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Assynt Mountain Rescue ambulance
Assynt Mountain Rescue ambulance

Local Wind Farm Funds Come To The Rescue

The Assynt Mountain Rescue Team is a group of volunteers, one of 27 mountain rescue groups across Scotland. It provides search and rescue services across all of Caithness and Sutherland; a large remote area with opportunities for numerous outdoor pursuits, a larger area than any of the other 26 Teams. The Team consists of 30 highly trained Operational Officers, three search dogs and two off-road ambulances. The volunteers train at least once a month to ensure existing skills are refreshed and new skill sets developed and to ensure familiarity with the terrain.

On receipt of a 999 emergency call, the Team and vehicle must be on the road quickly. The Team’s specialist vehicle, capable of carrying casualties as an ambulance to transport casualties to the hospital or onward vehicles such as a helicopter is essential. In 2017 the Thurso based vehicle was noted to be approaching the end of its useful life and the Team began a fundraising campaign for its replacement. With the Thurso vehicle effectively off the road, the next nearest vehicle which the Team can access is in Inchnadamph, over 100 miles away.

It took nearly two years of fundraising to achieve the £51,000 target. Major donations came from a number of community benefit funds, including three supported by Foundation Scotland: the RWE Camster Community Wind Farm Community Fund, the RWE Rosehall Wind Farm Community Fund and the Stroupster Wind Farm Community Benefit Fund.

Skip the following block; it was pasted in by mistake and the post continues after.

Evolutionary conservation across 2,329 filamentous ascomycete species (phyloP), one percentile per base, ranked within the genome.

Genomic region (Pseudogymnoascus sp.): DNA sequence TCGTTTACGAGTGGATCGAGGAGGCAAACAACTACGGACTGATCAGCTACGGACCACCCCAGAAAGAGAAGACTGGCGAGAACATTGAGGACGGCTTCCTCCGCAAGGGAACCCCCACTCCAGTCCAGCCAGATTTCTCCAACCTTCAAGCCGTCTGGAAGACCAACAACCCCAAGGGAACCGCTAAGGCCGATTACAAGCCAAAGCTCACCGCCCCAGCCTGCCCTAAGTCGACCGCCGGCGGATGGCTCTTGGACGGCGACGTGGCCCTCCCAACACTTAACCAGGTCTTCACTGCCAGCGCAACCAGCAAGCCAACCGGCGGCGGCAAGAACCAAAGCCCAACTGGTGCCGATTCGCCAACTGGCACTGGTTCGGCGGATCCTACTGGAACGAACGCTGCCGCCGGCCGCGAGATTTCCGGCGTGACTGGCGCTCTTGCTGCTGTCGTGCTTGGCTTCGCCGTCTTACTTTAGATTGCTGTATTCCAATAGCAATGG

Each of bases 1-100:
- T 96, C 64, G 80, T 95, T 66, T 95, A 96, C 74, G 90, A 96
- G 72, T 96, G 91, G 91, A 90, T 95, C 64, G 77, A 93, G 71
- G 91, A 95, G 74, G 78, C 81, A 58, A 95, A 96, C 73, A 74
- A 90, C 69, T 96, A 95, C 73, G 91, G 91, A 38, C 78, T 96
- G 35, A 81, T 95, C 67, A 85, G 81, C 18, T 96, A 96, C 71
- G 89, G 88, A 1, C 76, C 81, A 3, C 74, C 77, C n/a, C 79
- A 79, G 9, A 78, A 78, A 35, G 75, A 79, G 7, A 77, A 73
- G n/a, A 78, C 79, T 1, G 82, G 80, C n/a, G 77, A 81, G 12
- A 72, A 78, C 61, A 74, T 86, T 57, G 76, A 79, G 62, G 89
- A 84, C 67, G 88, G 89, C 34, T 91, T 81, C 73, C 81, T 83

The project was not straightforward as production ceased of the intended vehicle and the Team had to wait 18 months until the next suitable vehicle entered production, causing the built slot to be lost at the vehicle outfitter and having to be rebooked once the schedule was known.

However, these problems were eventually solved and the Team was able to take ownership of its newly outfitted Mercedes-Benz 4x4 chassis Sprinter van.

36 team members have a much safer, purpose-built vehicle for transport of life-saving equipment and personnel to any callout.  One of the main advantages of this vehicle will be the ability to provide command and control functions from the vehicle using the advanced radio and communications facilities it has available.  Without the support of all the funders, this vehicle would not have been possible to afford and the team capabilities would have ether been halved or severely compromised.


Equipment Officer Paul Knapman

This is a real asset to the Team.  Deployment to help our communities is far easier with a modern, reliable vehicle like this one.  Not only does this serve as a transport vehicle, but also gives us communications and equipment carrying to allow us to help save lives


The Team Leader Sue Agnew

The new vehicle should last around 15 years and during this time could be used on callouts across Caithness and Sutherland, an area of some 770,000ha, making the community safer for locals and tourists whilst undertaking outdoor pursuits.